In the U.S., 7.3 million students between the ages of 3 and 21 fell under the Individuals with Disabilities Education Act during the 2021-2022 school year. These children are diagnosed with learning and attention disorders including dyslexia and attention deficit hyperactivity disorder (ADHD).

Meanwhile, 5 million students — more than 1 in 10 — are learning English as a second language, adding more challenges to learning environments. As school districts and teachers choose their classroom technology, there’s no question they need to be mindful of students’ varying abilities and needs.

To serve their students better, many districts are implementing adaptive technology in the classroom, such as interactive whiteboards, which allow teachers to create a more comfortable, effective and inclusive learning environment for all students.

How to use assistive technology in the classroom

In evaluating which classroom technologies are best suited to their students’ needs, educators need to consider several factors, including budgets. As education budgets are often limited, classroom technology should ideally serve multiple functions when possible. While every school would love to purchase individual learning tools for each student, multipurpose group learning tools often fit more easily in a budget.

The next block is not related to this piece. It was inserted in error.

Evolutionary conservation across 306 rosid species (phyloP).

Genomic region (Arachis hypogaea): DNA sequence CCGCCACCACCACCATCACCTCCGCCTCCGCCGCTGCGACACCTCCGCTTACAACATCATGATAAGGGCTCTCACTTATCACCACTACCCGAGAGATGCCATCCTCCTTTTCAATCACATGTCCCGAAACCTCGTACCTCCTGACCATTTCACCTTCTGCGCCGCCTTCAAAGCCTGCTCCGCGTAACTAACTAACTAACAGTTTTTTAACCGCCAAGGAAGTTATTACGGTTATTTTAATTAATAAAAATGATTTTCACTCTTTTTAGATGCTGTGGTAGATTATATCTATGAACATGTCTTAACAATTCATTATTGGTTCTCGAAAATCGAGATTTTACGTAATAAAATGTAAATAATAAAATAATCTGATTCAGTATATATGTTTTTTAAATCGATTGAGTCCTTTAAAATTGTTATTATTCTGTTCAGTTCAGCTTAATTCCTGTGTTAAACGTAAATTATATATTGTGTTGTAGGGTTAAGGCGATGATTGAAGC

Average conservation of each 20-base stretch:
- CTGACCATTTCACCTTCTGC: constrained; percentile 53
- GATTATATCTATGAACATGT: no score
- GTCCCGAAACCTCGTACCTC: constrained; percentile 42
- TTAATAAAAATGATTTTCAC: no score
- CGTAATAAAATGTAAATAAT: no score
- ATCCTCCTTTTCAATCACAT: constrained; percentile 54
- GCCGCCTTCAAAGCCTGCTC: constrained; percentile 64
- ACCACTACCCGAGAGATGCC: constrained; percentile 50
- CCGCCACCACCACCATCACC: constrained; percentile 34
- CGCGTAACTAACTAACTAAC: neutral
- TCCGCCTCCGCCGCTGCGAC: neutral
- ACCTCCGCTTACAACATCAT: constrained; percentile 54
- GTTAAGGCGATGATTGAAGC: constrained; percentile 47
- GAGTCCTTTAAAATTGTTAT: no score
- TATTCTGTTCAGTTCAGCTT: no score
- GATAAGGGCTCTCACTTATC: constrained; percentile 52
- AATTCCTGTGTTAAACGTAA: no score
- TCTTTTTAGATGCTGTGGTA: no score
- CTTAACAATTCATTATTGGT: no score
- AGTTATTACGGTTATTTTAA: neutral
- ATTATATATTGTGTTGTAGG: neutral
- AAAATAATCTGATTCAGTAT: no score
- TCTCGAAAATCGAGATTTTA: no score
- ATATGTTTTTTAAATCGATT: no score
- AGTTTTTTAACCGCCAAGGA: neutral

It’s also a good idea to integrate any new classroom technology into the existing class structure and lesson plans. Teachers can make adjustments, of course, but they shouldn’t have to completely rearrange their well-developed plans to work with new technology. Along the same lines, the technology should be easy to use for teachers and students alike, without need for significant training.

A smart board or interactive whiteboard, such as Samsung Interactive Display, resembles a traditional dry-erase board in form and use. But unlike a static whiteboard, a smart board can connect with external devices such as tablets, smartphones, laptops and computers. The surface also acts as a large touchscreen that can be written on with a stylus or finger.